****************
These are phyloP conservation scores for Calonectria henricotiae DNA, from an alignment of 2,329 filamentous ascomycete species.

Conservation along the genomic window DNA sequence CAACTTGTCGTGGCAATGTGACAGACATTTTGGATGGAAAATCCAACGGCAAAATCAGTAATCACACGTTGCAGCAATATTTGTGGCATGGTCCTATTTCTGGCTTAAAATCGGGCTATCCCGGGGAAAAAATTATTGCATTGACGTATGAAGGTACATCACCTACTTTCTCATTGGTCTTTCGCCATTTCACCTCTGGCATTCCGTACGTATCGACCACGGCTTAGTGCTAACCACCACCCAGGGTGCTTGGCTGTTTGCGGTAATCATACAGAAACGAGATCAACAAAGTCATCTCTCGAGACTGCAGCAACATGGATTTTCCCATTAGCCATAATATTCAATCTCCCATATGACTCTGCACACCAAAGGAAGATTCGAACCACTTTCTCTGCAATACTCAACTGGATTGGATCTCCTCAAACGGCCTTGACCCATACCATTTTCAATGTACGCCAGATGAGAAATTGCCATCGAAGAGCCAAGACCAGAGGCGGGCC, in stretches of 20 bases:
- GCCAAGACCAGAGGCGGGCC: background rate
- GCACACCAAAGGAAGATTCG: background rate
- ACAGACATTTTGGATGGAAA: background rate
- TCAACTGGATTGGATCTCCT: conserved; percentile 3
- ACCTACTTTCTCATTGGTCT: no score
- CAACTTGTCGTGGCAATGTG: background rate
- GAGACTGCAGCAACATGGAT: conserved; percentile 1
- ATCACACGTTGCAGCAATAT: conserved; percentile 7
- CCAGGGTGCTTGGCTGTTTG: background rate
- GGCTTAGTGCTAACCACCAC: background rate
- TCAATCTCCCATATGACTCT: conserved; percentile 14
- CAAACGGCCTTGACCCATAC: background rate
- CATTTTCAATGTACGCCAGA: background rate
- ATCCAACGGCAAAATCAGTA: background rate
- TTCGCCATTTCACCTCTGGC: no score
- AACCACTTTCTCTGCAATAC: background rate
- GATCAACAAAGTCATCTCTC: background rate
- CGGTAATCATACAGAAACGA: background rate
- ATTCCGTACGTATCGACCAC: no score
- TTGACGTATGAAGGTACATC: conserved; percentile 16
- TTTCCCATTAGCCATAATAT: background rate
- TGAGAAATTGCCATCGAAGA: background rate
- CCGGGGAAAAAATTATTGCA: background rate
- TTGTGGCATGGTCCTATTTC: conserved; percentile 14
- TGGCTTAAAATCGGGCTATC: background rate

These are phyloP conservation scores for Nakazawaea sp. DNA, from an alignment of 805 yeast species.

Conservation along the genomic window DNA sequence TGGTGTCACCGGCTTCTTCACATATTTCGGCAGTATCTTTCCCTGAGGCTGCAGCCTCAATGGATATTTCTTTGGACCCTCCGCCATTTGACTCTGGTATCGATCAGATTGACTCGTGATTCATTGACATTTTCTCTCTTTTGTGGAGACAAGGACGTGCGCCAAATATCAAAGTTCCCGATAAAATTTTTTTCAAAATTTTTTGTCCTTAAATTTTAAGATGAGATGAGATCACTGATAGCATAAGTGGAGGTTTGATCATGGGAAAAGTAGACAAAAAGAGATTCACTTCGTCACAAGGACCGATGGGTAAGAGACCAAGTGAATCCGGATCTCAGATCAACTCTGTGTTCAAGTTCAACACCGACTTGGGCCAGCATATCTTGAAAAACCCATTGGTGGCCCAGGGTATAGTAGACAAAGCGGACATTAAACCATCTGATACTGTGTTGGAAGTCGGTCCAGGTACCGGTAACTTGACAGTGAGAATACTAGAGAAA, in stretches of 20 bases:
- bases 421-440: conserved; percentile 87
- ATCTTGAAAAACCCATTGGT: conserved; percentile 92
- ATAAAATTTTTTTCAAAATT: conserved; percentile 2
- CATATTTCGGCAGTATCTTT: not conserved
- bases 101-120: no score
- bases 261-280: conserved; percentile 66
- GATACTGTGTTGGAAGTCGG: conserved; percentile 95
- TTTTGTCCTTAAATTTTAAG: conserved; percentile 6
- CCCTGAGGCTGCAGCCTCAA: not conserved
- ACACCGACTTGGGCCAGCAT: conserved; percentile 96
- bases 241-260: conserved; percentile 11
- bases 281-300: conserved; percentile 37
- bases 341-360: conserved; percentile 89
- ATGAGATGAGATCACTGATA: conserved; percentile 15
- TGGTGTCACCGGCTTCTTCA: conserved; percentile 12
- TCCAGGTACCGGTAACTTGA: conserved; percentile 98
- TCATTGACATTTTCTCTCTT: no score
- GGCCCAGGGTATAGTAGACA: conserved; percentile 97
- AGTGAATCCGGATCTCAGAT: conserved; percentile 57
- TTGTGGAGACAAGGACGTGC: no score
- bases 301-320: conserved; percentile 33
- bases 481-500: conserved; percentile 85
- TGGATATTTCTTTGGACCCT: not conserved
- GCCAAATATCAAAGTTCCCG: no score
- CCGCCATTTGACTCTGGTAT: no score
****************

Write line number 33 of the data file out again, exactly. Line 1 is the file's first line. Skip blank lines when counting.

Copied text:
- CATATTTCGGCAGTATCTTT: not conserved